Heart of Glass


Genre: fantasy
Language: English
Length: 888 words
Published: 2021

The caverns sung.

Heat and fumes rising from the deep left the air blurry, and the rapidly changing temperatures made the stalactites growing from the ceiling hum and chime. Between crystal stalagmites big and small walked an elf, and she was the last elf in the world.

Her bare feet left hardly a sound as she wandered among the pillars. They reached so high up towards the roof of the cavern that she couldn’t see where they ended; she only knew it had to be far, far away, for the occasional drops of moisture falling down hurt when they landed on her skin.

She ran her hand across the gleaming, translucent wall as she passed it. Her own reflection played across the shapes entombed inside it. They seemed to be everywhere in isolated, hard to reach places, for anywhere she went she found new ones. The vast woodlands outside. Inside the deepest reaches of the caverns. On the top of the mountain where a single path through the caves lead. Places where life had once been plentiful, places where traces of old magic still lingered.

Time had not touched their features, distantly similar to her own. Just taller, with longer hair as if it had never been cut when they had still dreamed and walked this earth. Their ears were elongated and sharp like hers, limbs long and graceful, but where she felt a sense of loss looking at them, their faces remained eternally calm and still like glass.

And they always would, no matter how many times she wandered past them.

She came to a halt besides a figure only partially covered. They stood upright, arms crossed over their chest as if they might look around and continue walking at any given moment. Crystal covered their arms and jutted out of their back, and when she touched the figure’s face, it was cool and smooth like glass. And just as hard, unyielding. She withdrew her hand.

Fossilised remains, nothing more. Before long the figure would be completely engulfed just like the others.

This was a younger one, she thought, younger than the rest yet ancient to what I am.

When they had walked these caverns just like she did now, how many had there been then? Had they been alone, or had they met each other in life, had they spoken, had they held hands? Or had they, too, felt the same longing, the same loneliness that she did, gazing at the only other creatures like them they had ever known?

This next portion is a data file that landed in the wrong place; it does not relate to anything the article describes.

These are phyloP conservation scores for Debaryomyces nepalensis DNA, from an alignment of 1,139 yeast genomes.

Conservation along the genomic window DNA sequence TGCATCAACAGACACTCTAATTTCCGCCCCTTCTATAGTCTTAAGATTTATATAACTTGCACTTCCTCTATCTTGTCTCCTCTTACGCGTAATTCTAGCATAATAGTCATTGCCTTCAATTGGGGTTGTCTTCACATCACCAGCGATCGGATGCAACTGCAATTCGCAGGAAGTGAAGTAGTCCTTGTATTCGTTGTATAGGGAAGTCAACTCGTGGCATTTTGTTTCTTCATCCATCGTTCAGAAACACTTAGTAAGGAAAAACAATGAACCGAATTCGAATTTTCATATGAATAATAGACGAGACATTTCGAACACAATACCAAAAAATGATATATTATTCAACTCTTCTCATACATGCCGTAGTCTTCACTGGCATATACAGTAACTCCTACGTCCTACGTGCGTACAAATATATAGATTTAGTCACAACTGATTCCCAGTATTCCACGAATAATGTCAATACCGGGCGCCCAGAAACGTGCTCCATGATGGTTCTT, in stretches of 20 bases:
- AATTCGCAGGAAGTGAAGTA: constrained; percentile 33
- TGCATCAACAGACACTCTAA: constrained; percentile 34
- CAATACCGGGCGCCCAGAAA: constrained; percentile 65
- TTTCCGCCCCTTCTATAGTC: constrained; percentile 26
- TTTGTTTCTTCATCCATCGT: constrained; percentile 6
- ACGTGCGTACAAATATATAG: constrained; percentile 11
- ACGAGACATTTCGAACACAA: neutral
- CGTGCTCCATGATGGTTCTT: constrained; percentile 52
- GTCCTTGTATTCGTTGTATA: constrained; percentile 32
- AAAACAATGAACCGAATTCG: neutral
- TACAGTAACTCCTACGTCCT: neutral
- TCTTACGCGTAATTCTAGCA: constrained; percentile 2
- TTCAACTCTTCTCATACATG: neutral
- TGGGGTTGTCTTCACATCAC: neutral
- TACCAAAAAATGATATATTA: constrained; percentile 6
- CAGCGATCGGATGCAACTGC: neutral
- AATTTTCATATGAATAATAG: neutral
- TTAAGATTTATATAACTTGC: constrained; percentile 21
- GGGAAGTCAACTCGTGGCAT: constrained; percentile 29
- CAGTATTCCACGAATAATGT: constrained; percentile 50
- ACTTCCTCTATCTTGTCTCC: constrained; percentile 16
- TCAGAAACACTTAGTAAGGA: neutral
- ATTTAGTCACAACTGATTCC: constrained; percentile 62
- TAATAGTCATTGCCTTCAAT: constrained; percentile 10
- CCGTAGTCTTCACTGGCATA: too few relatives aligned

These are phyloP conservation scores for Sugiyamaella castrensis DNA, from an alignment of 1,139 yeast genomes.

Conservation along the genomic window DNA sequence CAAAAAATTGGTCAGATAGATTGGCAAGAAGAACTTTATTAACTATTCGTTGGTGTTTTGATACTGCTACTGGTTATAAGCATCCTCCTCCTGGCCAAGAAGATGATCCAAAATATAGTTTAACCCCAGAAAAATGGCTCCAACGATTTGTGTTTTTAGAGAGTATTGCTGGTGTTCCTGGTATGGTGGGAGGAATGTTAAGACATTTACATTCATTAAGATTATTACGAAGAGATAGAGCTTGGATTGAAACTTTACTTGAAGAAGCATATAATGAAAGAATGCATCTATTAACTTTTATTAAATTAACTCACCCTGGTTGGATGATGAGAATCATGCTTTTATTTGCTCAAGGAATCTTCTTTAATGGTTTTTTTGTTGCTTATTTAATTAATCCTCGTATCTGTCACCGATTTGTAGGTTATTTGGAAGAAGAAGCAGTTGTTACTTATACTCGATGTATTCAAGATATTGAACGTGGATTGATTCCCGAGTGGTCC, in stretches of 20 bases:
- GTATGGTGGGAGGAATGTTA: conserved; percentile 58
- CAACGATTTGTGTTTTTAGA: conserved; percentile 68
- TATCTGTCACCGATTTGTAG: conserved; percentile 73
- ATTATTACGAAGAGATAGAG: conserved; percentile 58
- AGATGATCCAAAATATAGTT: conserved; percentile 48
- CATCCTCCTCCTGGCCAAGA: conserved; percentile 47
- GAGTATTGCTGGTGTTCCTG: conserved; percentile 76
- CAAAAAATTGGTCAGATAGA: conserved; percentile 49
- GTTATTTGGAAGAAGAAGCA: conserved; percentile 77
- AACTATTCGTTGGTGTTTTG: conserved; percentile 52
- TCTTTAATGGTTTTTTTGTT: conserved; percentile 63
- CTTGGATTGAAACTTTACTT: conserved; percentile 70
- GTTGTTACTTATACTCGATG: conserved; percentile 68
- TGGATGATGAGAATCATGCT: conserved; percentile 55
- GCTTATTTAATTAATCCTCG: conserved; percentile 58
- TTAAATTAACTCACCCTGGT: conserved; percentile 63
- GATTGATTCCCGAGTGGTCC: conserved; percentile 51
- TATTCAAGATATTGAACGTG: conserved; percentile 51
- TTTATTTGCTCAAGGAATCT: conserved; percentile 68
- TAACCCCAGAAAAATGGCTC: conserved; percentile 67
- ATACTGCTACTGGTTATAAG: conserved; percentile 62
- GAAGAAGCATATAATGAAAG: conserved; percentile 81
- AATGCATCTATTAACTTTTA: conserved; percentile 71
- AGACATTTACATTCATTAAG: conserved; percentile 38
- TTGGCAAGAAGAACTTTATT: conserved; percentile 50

For she had been alone for as long as she remembered, which was since she had opened her eyes for the first time. The first thing she had become aware of had been the singing of the caverns, and the shifting lights playing across the crystallized walls, like the bursts of aurora lights she would later see from an opening in the cavern’s ceiling. And as she wandered her abode she came to know darkness, and solitude, and that there was not a single other creature down there with her.

Had she known how to cry, she would have. There wasn’t a sound that had ever left her mouth. She had never once spoken. She didn’t know if she even could; what good were words to someone whose world consisted of silence?

A current of colder air made her shiver as she rounded a cluster of smaller crystals, growing atop a wide stone plinth. Within them lay curled another frozen figure, as if they had simply laid down to sleep and just never opened their eyes. Their hair was shorter, almost as short as hers. As she knelt down to touch the figure’s partially covered hands she wished she could lay beside them and hug their sleeping form and drift off, believing she was with her own.

It was then that she realised she was crying and couldn’t stop, and her first sounds in the world were those of a wounded animal.

If I stay here, I will become just like them, she knew. The thought could have been the weight of the entire mountain on her shoulders. I will diminish, and I will never wander again.

She was an elf, and elves did not decay like living things did. They were as eternal as the mountains and the trees; they faded and diminished like the magic that gave birth to them, but they did not return to the earth.


Her voice burst out of her, loud and clear, and it startled her so badly that she stopped crying at once. She clambered to her feet and wrenched her gaze away from the figures of the sleeping elves.

“There must be others in the world,” she said out loud. “I can’t be the only one. How would I know? I’ve never gone beyond the forest.”

Somehow, hearing the words spoken gave her comfort. Her voice sounded strange to her ears after seasons and seasons of silence, but already it marked her different from the others. She still moved. She still breathed. She had a voice, and thoughts, and a consciousness. She could still choose.

“I will find the others, wherever they are.”

Without a backwards glance she left the cave, and though she was afraid she did not stop walking when she reached the entrance.

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